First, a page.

Vocabulary building tool: a dictionary the size of a small dog

Vocabulary is a prime tool in every communications tool box. Writers, as a breed, are prone to exhaustive searches for exactly the right words to use in their poetry and prose. I often suffer from this malady, and have recently thought back to the last time I was subject to formal expectations for vocabulary building.

Mrs. Campbell’s fifth grade. Vocabulary was intimately tied to the subject known as Spelling. The very best student in our class, who ultimately served as valedictorian for the Port Townsend High School Class of 1977, was so advanced in her studies she was tasked to create her own, personal list of vocabulary/spelling words. I remember two of her word choices: pajamas and martini. Is it any wonder she went far in life?

During the same era, my sister and I were in the family den, engaged in verbal combat. We zinged each other with the words pig and hog, among others. Mom jumped in to referee (she could have worn a black and white striped jersey in those days and not looked out of place). We were admonished for using the swine-indicative nouns, followed by, “You both have good vocabularies. I’m surprised you couldn’t think of better words to use.”

An excellent point, but I perceive that pig and hog are evergreen selections on the inter-sibling vocabulary list.

When I was dabbling in songwriting and poetry, I often referred to the Essential Songwriter’s Rhyming Dictionary (Kevin M. Mitchell, Alfred Publishing Co., Inc.) to find exactly the right word that- -you guessed it- -also rhymed with another exactly right word. I don’t know if this is typical of all rhyming dictionaries or an idiosyncrasy of such books geared to songwriters, but one of the key words is sperm (affirm, confirm, germ, etc.). I had not used sperm in a song lyric, so I’m not sure how I noticed this particular entry. Nevertheless, it gave me pause.

The New Yorker magazine is an excellent catalyst for vocabulary building. In the October 19, 2015 issue I stumbled over the word adumbrate in an article about Thoreau, written by Kathryn Schultz. According to the Merriam-Webster Dictionary (12th printing of Pocket Book edition, 1976) this means 1. To foreshadow vaguely; to intimate 2. To suggest or disclose partially 3. Shade, obscure. A word, as you can see, that immediately conjures images from Walden. Or not.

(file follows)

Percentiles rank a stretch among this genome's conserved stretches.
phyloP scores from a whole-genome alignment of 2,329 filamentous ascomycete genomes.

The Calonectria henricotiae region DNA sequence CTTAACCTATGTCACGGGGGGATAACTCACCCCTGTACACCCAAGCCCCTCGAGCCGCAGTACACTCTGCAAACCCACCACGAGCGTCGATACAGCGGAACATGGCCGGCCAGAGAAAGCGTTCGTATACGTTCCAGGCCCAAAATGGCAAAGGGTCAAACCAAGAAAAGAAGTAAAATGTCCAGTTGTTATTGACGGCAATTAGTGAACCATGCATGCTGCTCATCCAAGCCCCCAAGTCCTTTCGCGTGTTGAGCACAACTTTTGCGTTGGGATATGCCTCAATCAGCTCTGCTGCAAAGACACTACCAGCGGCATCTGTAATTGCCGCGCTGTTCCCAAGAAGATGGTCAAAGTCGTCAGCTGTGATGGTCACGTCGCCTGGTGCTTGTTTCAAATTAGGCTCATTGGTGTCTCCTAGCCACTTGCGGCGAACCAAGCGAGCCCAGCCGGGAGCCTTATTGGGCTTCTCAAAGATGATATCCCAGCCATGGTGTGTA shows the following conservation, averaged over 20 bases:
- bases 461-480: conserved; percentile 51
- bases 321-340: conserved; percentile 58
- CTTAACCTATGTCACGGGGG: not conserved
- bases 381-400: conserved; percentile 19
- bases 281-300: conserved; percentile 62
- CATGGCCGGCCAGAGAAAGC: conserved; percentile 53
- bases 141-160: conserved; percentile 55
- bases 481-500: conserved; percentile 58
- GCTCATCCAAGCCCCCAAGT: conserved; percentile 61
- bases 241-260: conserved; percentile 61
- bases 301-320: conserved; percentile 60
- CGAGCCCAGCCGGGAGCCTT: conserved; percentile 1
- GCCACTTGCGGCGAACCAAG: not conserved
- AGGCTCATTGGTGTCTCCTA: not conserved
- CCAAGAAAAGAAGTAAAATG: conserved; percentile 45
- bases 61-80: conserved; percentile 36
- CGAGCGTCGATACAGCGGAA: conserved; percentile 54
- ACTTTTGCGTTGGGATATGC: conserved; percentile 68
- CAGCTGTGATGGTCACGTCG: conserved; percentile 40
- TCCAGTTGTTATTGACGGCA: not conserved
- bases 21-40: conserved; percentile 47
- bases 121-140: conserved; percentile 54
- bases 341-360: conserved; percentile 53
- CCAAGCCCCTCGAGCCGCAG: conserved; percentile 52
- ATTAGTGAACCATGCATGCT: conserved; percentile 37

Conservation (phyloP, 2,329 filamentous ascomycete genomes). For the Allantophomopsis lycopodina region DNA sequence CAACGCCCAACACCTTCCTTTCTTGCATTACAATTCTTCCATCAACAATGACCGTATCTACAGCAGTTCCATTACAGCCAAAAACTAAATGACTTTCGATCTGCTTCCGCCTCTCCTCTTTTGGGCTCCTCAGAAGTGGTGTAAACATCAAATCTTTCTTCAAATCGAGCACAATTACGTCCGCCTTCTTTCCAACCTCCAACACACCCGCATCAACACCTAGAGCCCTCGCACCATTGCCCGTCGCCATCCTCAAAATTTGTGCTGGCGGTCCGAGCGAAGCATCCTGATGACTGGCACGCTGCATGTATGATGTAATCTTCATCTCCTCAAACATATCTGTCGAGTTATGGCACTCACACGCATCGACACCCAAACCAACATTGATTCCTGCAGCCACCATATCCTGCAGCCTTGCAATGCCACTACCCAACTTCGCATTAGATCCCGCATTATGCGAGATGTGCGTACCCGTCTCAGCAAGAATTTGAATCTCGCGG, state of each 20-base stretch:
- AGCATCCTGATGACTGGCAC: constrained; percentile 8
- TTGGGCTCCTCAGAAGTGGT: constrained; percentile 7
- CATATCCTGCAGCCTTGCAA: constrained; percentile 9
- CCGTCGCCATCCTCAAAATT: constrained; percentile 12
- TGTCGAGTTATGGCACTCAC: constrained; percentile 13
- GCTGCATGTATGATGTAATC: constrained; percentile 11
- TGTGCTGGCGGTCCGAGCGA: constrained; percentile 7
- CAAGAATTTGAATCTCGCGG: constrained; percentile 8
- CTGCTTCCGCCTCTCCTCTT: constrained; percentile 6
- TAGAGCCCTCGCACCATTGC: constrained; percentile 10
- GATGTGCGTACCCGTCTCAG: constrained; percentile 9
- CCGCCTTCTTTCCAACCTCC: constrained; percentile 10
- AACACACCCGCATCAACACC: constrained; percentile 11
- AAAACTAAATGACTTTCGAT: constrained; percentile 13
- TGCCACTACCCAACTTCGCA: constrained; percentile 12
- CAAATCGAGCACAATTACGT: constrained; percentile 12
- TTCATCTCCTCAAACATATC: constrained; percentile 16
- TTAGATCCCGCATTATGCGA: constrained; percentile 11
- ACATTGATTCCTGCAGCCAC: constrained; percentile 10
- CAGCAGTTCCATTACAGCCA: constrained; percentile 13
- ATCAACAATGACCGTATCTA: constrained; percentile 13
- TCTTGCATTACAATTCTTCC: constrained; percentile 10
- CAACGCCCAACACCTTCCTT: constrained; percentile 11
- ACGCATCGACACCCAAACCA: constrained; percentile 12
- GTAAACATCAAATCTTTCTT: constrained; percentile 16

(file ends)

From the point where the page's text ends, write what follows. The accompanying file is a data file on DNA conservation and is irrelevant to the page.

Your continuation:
If you enjoy newly-made words, try sampling some Facebook posts. While some of these are simply hideous misspellings disguised as new words, a true gem can emerge from time to time. Take, for example, poopstorm. This appeared in a post about the flurry and furor sometimes caused by fake news. At about the same time, I bothered to look up the exact meaning of apocryphal (“writings of dubious authenticity” is the simplest definition). I haven’t used the word combination apocryphal poopstorm in a sentence yet (except for this one), but it’s on my “to do” list.

Speaking of word combinations, this week I experienced a hideously long but ultimately helpful service call with a Dell computer technician. (Yes, my “issue” was resolved; otherwise, you wouldn’t be reading this blog.) In addition to solving a problem that took 6 hours to set right, I acquired the word combination digital fulfillment alert. The approximate meaning: we sold you something.

At age 57 I’ve come to the sad realization that there are many words I don’t know the exact meaning of. To remedy this shortcoming, I’ve decided to plumb the depths of Webster’s New Twentieth Century Dictionary Unabridged Second Edition © 1979 (a volume the size of a small dog and a gift from my very ex in-laws, both of whom I adored). I stubbed my wordsmith’s toe on abattoir (“a building for the slaughtering of cattle; a slaughterhouse”). Is it just me, or have you also noticed that this word rhymes nicely with boudoir (a woman’s private sitting room or dressing room)? Neither of these appear in the Essential Songwriter’s Rhyming Dictionary, so maybe the words are more useful for poets than for songwriters?

Vocabulary: use it or lose it. I say, let’s get out there and do our moms proud! The next time you square off with a sibling, give pig and hog a rest and try porker, swine (animal), glutton, gormandizer, cormorant (gluttony), iron, bloom (metal), self-seeker, timeserver or dog in the manger (selfishness)*. It is oh so important to get the words exactly right.


*The New Roget’s Thesaurus in Dictionary Form, Edited by Norman Lewis © 1964


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